Taco Bamba’s original store might come off as a simple taqueria—tucked into the corner of a strip mall, founder Victor Albisu says—but when customers walk in the doors, they are greeted with striking murals, a full-service cocktail bar, and a bold soundtrack of hip-hop and rock. 

The chef opened Taco Bamba in 2013 in Falls Church, Virginia. Prior to this, he had a fine-dining restaurant called Del Campo in Chinatown and had no plans to cross over into the takeout taqueria space. 

HEADQUARTERS: Northern Virginia





His mother, however, had eyed a space for a taqueria for a long time. Her Latin market had a competing dollar store next door, and when the space went up for sale, she called Albisu to build a restaurant. 

“It was very puzzling because I was a fine-dining chef, and I had just started building my career,” Albisu says. “It was totally unexpected for all of us and it’s still unbelievable.” 

The vision was to create a hole-in-the-wall concept with a spunk that supersedes the norm for a taqueria. Albisu’s fine-dining background elevates the experience through customized menus for each location, but the overall vibe is approachable. 

Albisu describes the journey as a “fruitful learning experience,” with the brand growing alongside its founder and team members. After its 2013 opening in Falls Church, Taco Bamba scaled to 11 stores over 10 years in the DMV area and most recently Raleigh, North Carolina. 

While staple dishes are served on every menu, each location has headliners exclusive to the local flavor profile; Albisu says he “could never imagine scaling one menu.” 

Items include the Taco Bamba (skirt steak, chorizo, grilled guacamole, chicharrónes) and the Torta Bamba, which is described as a “big-as-your-head sandwich.” 

The Raleigh-based menu includes the Sir Walter Raleigh (Carolina-style beef Frank, spiced ground beef, chili sauce, queso, and chipotle mustard) and the Big Fat Mexican, a vegetarian quesadilla with a roasted walnut mushroom “chorizo” and grilled corn. 

Cocktail bars are found at each taqueria, with mezcal-focused drinks like the Pink Pantera, a spin on the classic Paloma. The Disco Diablo mule mixes cherry basil syrup, lime, and ginger beer with the guest’s choice of tequila, vodka, or bourbon. 

“We do not shy away from the challenge of different menus, creating new artwork for every store, or trying new locations. We are different because we are constantly evolving,” Albisu says. “For a typical fast casual, [difficult] is usually not in the playbook. We don’t want to be typical.” 

The obstacle of constant creative evolution is not for everyone, Albisu admits. However, he finds that his company attracts the right workers: “In this challenge, you find great people … who can help you grow and scale. Our people are bonded to us, and within that you find connection.” 

While the ever-changing product is tricky to a certain extent and challenging to execute at an elevated level, he believes his employees are there because they believe in the concept. They match Albisu’s culture of openness and creativity.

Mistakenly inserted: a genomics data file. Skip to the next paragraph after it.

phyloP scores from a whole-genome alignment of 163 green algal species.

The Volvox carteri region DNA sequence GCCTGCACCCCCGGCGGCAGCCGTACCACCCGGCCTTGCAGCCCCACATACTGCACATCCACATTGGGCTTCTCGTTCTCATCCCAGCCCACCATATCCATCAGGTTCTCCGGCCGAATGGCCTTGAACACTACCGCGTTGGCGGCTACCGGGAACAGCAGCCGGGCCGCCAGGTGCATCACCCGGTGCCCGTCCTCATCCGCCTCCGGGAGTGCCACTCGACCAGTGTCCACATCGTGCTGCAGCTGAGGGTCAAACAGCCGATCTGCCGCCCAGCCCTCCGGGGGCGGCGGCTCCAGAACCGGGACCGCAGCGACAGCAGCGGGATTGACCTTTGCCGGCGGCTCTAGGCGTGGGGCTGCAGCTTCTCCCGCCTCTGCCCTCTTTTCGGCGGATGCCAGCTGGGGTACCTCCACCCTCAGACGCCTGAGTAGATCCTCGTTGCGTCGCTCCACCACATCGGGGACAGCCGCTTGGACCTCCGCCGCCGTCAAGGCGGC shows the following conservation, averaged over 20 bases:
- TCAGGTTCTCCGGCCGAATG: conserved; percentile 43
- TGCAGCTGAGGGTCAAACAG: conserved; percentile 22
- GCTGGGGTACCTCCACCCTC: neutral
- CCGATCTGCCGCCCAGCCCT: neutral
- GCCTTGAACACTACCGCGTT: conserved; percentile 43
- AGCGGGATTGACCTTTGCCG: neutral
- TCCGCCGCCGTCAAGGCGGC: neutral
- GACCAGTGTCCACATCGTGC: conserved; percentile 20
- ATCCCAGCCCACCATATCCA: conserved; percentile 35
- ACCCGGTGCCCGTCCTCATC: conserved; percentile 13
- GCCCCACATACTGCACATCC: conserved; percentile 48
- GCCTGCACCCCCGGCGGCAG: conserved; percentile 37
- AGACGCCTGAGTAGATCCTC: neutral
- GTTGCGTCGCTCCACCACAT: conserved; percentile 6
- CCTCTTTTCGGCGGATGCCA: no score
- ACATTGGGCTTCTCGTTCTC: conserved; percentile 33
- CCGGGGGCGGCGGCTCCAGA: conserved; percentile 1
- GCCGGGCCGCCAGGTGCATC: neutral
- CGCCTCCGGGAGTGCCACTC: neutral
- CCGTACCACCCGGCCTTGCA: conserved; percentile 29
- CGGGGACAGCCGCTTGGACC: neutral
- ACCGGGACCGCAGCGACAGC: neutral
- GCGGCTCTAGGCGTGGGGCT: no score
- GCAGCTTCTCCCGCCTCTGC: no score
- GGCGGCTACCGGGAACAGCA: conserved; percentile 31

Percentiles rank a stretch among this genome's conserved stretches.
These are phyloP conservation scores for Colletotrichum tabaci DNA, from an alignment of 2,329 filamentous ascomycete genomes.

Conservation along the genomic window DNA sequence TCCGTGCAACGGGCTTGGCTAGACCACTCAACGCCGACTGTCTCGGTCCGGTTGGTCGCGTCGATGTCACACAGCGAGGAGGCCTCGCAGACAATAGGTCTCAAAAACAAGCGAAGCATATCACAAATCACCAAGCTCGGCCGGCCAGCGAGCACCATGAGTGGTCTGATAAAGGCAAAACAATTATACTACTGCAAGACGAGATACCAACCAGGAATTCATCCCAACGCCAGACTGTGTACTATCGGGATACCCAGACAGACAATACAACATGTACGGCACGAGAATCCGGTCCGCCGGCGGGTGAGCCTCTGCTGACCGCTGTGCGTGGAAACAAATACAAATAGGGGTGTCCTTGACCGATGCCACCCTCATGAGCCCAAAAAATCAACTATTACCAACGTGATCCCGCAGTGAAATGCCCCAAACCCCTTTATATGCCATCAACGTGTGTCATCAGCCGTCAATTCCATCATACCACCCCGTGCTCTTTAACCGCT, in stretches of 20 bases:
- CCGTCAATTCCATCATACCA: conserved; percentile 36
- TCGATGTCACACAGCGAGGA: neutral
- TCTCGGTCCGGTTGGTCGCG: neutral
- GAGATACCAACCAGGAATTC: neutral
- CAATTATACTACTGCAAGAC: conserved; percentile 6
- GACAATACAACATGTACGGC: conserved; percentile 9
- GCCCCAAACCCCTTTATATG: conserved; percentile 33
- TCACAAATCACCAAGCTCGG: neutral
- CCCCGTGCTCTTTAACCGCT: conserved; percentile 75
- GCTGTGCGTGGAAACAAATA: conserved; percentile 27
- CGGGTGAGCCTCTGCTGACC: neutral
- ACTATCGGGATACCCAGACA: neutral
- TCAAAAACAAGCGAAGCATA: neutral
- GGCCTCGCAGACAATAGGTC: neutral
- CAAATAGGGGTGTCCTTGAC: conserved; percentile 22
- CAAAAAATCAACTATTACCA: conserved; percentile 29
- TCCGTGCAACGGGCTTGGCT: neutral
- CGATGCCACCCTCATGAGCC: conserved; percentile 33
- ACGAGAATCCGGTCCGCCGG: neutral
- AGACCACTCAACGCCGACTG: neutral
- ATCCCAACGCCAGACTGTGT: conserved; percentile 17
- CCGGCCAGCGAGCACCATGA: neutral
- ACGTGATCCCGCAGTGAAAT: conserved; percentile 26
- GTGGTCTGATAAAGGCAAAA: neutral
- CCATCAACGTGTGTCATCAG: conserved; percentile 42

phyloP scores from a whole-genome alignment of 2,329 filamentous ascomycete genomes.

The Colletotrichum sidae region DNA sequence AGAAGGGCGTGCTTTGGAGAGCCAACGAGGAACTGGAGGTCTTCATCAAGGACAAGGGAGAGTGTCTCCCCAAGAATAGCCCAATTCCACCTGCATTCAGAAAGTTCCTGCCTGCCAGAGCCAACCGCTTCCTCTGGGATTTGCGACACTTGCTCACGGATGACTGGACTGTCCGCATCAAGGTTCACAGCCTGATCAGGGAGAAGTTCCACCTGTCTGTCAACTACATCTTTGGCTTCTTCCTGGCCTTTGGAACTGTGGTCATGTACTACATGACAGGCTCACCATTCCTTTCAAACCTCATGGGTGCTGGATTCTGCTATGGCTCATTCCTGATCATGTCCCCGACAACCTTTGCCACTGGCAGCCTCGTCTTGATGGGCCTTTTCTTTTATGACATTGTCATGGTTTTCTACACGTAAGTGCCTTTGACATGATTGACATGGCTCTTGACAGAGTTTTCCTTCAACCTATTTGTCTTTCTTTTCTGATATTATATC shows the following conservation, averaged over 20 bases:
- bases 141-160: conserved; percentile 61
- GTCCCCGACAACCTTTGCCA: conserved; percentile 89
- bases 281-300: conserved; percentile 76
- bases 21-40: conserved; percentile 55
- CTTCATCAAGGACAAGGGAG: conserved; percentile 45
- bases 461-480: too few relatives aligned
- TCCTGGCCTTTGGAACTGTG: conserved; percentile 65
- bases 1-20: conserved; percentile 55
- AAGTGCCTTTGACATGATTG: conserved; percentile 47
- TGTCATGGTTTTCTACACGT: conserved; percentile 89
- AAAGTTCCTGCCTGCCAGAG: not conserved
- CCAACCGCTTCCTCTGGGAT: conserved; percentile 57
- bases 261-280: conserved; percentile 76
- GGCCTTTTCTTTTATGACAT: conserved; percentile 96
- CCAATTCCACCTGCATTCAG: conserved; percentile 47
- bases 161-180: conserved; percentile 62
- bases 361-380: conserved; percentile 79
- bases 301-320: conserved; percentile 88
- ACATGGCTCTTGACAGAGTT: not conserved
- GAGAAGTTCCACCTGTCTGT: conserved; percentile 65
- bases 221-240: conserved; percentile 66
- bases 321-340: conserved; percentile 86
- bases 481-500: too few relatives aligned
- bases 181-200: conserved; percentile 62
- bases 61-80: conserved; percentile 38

The Raleigh restaurant, which opened on August 28, is a prime example of Taco Bamba’s development. It is the first space outside of the Washington, D.C., metro area and the first standalone location. 

Albisu partnered with Raleigh-based New City Design Group to brainstorm the interior and exterior with local touches and Taco Bamba’s signature black and red artwork. The 2,500-square-foot space seats 54 inside and 10 at the bar. 

Unique to this restaurant is the covered and raised deck, which will provide additional outdoor seating and a picturesque view of the Carolina hillside. 

Albisu’s goal with Taco Bamba is to provide guests with an experience of growth. The rotating menus invite customers to go outside of their comfort zones and try something new. Each location is like walking into a new restaurant, the chef says. 

The glue holding the taquerias together is the same high-energy atmosphere, overstuffed tacos and tortas, yearly promotions, and events.

 Every Wednesday in September, the Raleigh location participated in the restaurant’s annual “bar crawl” with cocktail specials and collectible glassware. Additionally, as part of the grand opening celebrations, Taco Bamba gave away a free taco a week for a year to the first 100 guests. 

At the Shirlington, Virginia, taqueria, which opened in June, the first 50 customers received a free travel mug that could be used for the complimentary coffee offered at all Taco Bambas until mid-afternoon with any purchase. 

“We have people go to all the restaurants and try all the unique items once a year and give us their feedback,” Albisu says. “This is how we connect a lot of the dots [with promotions and events].” 

While franchising is certainly not off the table, Albisu is focused on company-wide growth first and keeping the brand’s ethos intact. 

“How do you maintain the flow of creativity and customer engagement? There is so much to it, and we know Bamba will show us the way,” Albisu says. “Hopefully franchising will be a challenge I can take on, but I don’t know when that’s going to be.” 

Albisu believes the brand has potential to grow everywhere, although he enjoys finding “Taco Towns” and markets with an interest in having fun. He looks for a connection to the people and creative potential, which he says is hard to quantify. He can just intuitively feel it. 

“We want to be able to thrive where people will find us,” Albisu says. “We are a company very much in service of a product and guardians of it … We want to be something people can really relate to in their neighborhoods.” 

Emerging Concepts, Fast Casual, Growth, Story, Taco Bamba